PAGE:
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Recurrent, a Seattle-based startup, aims to do for electric vehicle batteries what odometers do for fuel-powered cars: show the wear and tear on the battery and its future value.

The used car market is more than twice the size of the new car market, and EVs are fast becoming a part of it. That presents a problem when it comes to valuing these cars, which run entirely on batteries.

Consumers have fundamentally different questions about used electric vehicles, especially when it comes to the battery life. The battery is a significant component of an EV, because the cost of replacing it can exceed the value of the used car itself.

“We help used EV buyers understand what they’re getting when it comes to vehicle range, and how that changes in different weather conditions and how that changes over time as the car ages,” Scott Case, CEO of Recurrent, told CNBC. “The battery in an EV doesn’t wear down like your iPhone battery does. Your EV is not an iPhone on wheels.”

Recurrent uses no hardware, just the software that runs on thousands of electric vehicles daily. It can analyze a car over and over again, normalizing things like weather, driving and charging style in order to compare two similar vehicles and show which has a stronger battery, and consequently a higher value.

“It’s similar to how everyone in the used car ecosystem needs to know the odometer of a used combustion engine car,” Case said. “Everyone needs to have a common currency to be able to value these vehicles as they show up in the market.”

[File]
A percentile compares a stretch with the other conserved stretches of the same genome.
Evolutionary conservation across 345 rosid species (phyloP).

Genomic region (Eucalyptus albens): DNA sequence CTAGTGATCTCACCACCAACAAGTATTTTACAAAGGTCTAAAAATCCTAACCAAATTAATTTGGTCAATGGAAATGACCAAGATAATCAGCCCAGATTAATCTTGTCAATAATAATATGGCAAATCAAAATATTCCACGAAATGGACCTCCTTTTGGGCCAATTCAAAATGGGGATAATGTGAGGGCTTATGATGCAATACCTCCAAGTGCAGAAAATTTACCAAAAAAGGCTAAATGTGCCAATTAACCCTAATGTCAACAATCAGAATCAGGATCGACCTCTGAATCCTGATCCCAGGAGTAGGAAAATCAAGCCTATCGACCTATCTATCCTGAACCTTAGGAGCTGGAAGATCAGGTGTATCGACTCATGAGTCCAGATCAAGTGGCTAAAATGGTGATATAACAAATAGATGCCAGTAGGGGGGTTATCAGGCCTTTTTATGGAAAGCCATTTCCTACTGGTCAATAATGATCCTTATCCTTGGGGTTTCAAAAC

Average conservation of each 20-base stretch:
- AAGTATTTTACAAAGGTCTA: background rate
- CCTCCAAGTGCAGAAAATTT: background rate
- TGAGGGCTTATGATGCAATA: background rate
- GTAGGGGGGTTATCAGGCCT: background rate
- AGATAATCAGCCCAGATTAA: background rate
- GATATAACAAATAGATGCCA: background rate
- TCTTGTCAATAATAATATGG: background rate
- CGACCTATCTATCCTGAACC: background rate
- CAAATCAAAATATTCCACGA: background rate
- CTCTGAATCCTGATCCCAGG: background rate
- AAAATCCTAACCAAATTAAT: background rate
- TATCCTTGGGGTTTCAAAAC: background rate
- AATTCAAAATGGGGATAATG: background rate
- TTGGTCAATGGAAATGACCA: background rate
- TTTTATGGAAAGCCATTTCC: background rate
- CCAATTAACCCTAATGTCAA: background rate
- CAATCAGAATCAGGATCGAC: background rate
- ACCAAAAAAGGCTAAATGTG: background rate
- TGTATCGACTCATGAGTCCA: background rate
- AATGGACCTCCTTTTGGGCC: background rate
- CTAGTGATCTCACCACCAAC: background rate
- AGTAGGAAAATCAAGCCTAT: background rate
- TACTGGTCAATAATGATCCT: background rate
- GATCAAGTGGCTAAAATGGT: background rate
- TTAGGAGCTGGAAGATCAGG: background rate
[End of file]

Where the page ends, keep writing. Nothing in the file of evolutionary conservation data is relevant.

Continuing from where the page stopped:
EV owners can connect to Recurrent via methods like OnStar or a Tesla account. Dealerships can also use Recurrent to show comparisons to buyers, potentially driving up the sales price for cars with stronger batteries.

As the used EV market grows, this technology, which so far has no U.S. competition, is attractive to investors.

“When we look at EVs, we’re thinking about this massive transition, which is sort of a once-in-a-lifetime opportunity, where you’re seeing the entire global auto market shift from gas cars to EVs, and the bulk of that is going to happen the next decade,” Paul Straub, co-founder and managing director of Wireframe Ventures, an investor in Recurrent, told CNBC.

In addition to Wireframe Ventures, Recurrent is backed by ArcTern Ventures, Powerhouse Ventures and EnerTech Capital. So far, it has raised $19.25 million.

Recurrent now has about 20,000 drivers on its platform since it started last June, and Case says the company has tripled its revenue in the past year.

He estimates that over the next five years the used EV sector will grow tenfold, because no matter how much new EV adoption grows, the market for used cars will grow faster simply due to how many are already on the road.

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